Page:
So she’s already an alternate juror, and is not even given the opportunity to turn her shirt inside out? Oh, and here’s some of the testimony from the case later that day:

Officer David London — caught on surveillance tape delivering a violent, 20-blow baton beating to a prone suspect in an Upper West Side lobby two years ago — let at least a dozen “F-bombs” fly as he recounted what suspect Walter Harvin was purportedly threatening as the blows fell. Among Harvin’s shouts, London told the remaining jurors, were, “You can’t take me,” “I’m gonna f—ing kill you,” and, it’s derivation, “I’m gonna f—ing kill you motherf—er.”

And here’s Ms. Eneorj after leaving the courthouse:

“You will not believe what the f[uck] just happened!” she gabbed into her cell phone, as two news photographers snapped away on the sidewalk outside.

Here’s the source, including a photo.

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FbombTHfinal.jpgCook County, Illinois Judge Stanley Sacks, during the trial of a Chicago police officer convicted of reckless driving, said:

Pardon my language, but big fucking deal.

So… judicial. For this little doozy, Chief Judge Timothy Evans re-assigned Sacks to non-judicial duties for four months.

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So this bus driver broke up a fight between two students on her bus. No need to thank her, just doing her job … Wait, you fired her? For dropping a few f-bombs in the process of breaking up the fight? Not cool at all. As reported by The Toronto Sun:

The union representing a Halifax bus driver who was sacked for swearing at teenagers who were fighting on the school bus has filed a grievance to get her job back.

Heather Vidito’s F-word-filled rant was captured in a video that was posted to YouTube last week. In the clip, which has since been removed [damn it!], two students can be seen fighting at the back of a school bus while other students egg them on.

Seems like a strong showing of authority is in order, right?

Vidito approaches and yells: “Get the f[uck] up now.” The woman continues to swear at the students, saying they “shouldn’t be being f[uck]ing stupid.” [expletives reinserted]

Stock Transportation fired her, saying she violated the company’s policies.

You bastards!

The Nova Scotia Government Employees’ Union, however, thinks the sacking is too harsh. It is negotiating with Stock and has filed an official grievance with the company to fight for her job.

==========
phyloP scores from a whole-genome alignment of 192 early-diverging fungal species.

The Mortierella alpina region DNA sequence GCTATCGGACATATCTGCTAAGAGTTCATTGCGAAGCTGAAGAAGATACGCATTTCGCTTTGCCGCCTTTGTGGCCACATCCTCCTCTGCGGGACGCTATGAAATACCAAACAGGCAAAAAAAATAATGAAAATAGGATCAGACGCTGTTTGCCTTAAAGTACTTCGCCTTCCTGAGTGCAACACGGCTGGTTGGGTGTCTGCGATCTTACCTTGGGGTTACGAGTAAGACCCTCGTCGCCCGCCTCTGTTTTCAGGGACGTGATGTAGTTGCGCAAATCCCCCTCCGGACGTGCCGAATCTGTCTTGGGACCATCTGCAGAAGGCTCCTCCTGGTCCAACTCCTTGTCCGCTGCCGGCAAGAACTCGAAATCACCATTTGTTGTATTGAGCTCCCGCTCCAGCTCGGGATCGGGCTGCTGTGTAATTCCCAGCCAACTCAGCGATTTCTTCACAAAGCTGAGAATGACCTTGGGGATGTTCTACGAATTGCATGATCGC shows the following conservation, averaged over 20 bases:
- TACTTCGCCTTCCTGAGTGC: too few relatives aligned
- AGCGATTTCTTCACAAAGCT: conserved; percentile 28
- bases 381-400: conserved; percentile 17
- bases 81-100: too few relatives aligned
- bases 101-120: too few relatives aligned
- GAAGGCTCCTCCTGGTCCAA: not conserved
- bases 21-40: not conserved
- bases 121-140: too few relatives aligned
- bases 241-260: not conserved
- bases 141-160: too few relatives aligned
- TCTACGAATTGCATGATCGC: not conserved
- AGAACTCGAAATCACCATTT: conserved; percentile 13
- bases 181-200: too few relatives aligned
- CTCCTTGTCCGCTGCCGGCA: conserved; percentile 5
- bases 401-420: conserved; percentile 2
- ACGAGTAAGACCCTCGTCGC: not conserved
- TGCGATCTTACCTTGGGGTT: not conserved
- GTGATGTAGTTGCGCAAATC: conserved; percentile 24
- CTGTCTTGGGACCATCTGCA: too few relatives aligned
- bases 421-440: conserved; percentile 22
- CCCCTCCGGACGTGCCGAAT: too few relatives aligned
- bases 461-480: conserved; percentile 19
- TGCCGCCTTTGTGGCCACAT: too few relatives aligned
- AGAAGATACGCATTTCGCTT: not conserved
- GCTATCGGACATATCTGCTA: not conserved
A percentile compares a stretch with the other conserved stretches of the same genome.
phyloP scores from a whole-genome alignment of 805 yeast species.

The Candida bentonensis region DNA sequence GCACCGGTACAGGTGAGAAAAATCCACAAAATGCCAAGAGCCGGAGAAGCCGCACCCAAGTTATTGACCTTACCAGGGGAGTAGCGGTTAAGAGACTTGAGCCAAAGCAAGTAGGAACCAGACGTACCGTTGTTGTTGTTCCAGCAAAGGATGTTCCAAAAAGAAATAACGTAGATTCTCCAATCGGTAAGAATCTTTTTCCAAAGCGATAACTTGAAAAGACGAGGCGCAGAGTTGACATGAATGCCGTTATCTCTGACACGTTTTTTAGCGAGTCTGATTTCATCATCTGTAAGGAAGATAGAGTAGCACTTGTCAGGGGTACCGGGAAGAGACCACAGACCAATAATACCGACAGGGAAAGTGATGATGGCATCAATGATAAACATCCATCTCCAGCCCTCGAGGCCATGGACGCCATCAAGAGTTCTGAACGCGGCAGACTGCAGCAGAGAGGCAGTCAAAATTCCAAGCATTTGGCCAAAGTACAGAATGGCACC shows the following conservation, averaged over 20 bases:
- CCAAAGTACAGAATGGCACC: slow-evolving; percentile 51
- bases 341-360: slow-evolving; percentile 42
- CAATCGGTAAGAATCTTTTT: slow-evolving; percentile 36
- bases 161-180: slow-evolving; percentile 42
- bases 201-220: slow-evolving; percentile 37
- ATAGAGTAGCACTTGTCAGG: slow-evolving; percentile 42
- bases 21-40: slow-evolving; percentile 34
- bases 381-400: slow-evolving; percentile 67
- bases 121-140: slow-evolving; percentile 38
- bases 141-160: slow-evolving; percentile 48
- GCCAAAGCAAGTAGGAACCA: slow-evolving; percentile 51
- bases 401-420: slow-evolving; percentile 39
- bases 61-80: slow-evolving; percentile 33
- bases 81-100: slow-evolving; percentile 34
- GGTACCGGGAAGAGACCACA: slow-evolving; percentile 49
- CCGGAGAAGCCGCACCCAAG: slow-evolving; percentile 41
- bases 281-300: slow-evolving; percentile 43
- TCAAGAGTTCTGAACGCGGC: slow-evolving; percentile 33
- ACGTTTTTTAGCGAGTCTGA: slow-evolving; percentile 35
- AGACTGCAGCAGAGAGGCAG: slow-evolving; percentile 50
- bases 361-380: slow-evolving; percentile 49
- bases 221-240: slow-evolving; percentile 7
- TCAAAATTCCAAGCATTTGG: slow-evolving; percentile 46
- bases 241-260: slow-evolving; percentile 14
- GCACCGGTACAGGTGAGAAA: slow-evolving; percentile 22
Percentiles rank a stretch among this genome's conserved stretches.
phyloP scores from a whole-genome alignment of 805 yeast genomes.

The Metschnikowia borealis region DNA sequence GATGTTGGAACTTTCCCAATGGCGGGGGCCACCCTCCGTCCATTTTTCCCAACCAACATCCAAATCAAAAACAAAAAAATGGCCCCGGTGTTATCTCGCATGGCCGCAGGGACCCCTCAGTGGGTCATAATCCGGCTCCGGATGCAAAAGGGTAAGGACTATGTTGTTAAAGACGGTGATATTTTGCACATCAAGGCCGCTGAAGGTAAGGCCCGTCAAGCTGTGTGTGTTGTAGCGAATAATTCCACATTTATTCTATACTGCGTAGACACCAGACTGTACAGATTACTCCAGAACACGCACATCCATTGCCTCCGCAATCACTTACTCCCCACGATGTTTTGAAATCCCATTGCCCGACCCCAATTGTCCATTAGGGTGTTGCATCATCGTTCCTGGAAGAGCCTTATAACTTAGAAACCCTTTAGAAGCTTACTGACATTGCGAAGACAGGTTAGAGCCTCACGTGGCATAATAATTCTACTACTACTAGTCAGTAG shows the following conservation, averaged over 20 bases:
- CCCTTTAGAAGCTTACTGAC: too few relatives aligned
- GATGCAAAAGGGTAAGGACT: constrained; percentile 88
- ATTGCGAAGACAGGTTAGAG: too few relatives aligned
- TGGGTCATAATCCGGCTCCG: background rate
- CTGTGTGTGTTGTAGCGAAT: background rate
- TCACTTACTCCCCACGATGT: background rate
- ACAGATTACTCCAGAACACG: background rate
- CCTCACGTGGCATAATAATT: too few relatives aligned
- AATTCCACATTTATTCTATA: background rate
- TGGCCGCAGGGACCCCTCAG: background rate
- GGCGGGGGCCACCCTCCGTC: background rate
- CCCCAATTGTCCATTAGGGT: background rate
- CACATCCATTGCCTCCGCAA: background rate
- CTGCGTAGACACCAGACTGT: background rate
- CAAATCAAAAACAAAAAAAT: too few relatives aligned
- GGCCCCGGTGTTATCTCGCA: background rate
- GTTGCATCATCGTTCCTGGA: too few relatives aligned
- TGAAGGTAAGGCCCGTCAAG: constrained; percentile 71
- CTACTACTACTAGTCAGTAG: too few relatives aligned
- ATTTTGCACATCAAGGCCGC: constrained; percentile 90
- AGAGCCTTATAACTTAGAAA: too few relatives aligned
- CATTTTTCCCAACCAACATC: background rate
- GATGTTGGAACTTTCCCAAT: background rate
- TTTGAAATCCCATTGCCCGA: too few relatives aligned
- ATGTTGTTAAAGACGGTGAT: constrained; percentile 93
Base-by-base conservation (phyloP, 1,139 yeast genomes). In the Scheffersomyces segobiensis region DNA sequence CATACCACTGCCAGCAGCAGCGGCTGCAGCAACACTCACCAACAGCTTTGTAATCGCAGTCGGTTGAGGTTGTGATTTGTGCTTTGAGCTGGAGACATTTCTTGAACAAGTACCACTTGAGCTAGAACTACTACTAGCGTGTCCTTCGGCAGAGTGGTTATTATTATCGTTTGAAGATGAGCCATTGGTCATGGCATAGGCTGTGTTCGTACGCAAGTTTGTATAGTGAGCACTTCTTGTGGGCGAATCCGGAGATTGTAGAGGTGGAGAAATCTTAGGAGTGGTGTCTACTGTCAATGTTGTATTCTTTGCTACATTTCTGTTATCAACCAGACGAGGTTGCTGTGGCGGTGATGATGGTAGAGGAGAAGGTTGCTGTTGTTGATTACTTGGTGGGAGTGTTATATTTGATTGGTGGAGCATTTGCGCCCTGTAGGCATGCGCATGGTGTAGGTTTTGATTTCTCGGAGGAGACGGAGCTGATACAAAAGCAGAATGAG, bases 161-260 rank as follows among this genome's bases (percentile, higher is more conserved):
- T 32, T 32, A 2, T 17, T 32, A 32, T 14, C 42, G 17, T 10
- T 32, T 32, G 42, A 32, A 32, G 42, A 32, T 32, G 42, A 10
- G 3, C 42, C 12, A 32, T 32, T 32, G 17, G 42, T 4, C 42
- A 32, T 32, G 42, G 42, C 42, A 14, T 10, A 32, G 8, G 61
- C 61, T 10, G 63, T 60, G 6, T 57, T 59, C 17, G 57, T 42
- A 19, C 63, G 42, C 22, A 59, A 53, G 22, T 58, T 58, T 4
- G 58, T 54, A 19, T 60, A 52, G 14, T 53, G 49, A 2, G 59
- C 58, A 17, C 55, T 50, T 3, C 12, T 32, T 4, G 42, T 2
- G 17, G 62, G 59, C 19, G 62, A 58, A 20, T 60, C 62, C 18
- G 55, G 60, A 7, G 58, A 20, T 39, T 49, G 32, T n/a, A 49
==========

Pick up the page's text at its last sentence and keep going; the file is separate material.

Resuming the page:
The move comes after thousands of Nova Scotians joined a Facebook group calling for Vidito to be reinstated. Folks are also raising money for the out-of-work driver to pay her bills.

Crap. Now The Juice is going to have to go on Facebook to show his support…

One Facebook supporter wrote: “She diffused the situation by giving back as good as she got. I respect her for having the balls to stand up to those boys in the only way that got their attention.”

Another wrote: “Give Heather her job back! She was trying to do her job when the students rudely interrupted her.”

The students — one of whom attends junior high, the other high school — have been disciplined by their respective schools.

You’ll find the source here.

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Maybe this guy and the Niceville police officers are all regular Juice readers? While this is unlikely (The Juice aspires, but is realistic about his current reach), their behavior is indicative of the knowledge of a regular reader. As reported by The Northwest Florida Daily News:

On Oct. 17 officers were called to a Natheny Street residence to enforce an emergency injunction against a man, who was told to stay away from a woman and her son.

He gathered his personal belongings from a back bedroom, then put them back in the room he gathered them from.

As he was leaving, the woman and her son asked that he take his copy of the injunction with him. “The defendant laughed as he vacated,” the officer wrote. “I stepped to the door and verbally advised him, ‘Do not come within 500 feet of this residence,’ and the defendant’s reply was, ‘F— you.’ “

As he was crossing a nearby church parking lot, “he displayed his middle finger towards us as we passed. (The Bird),” the officer wrote.

An f-bomb and a bird, but no arrest – at least not for that.

The man returned to within 372.5 feet of the residence as measured by laser before stopping and challenging police to measure his distance.

Doh!

He was charged with violation of an injunction and has a Nov. 13 court date.

You’ll find the source here.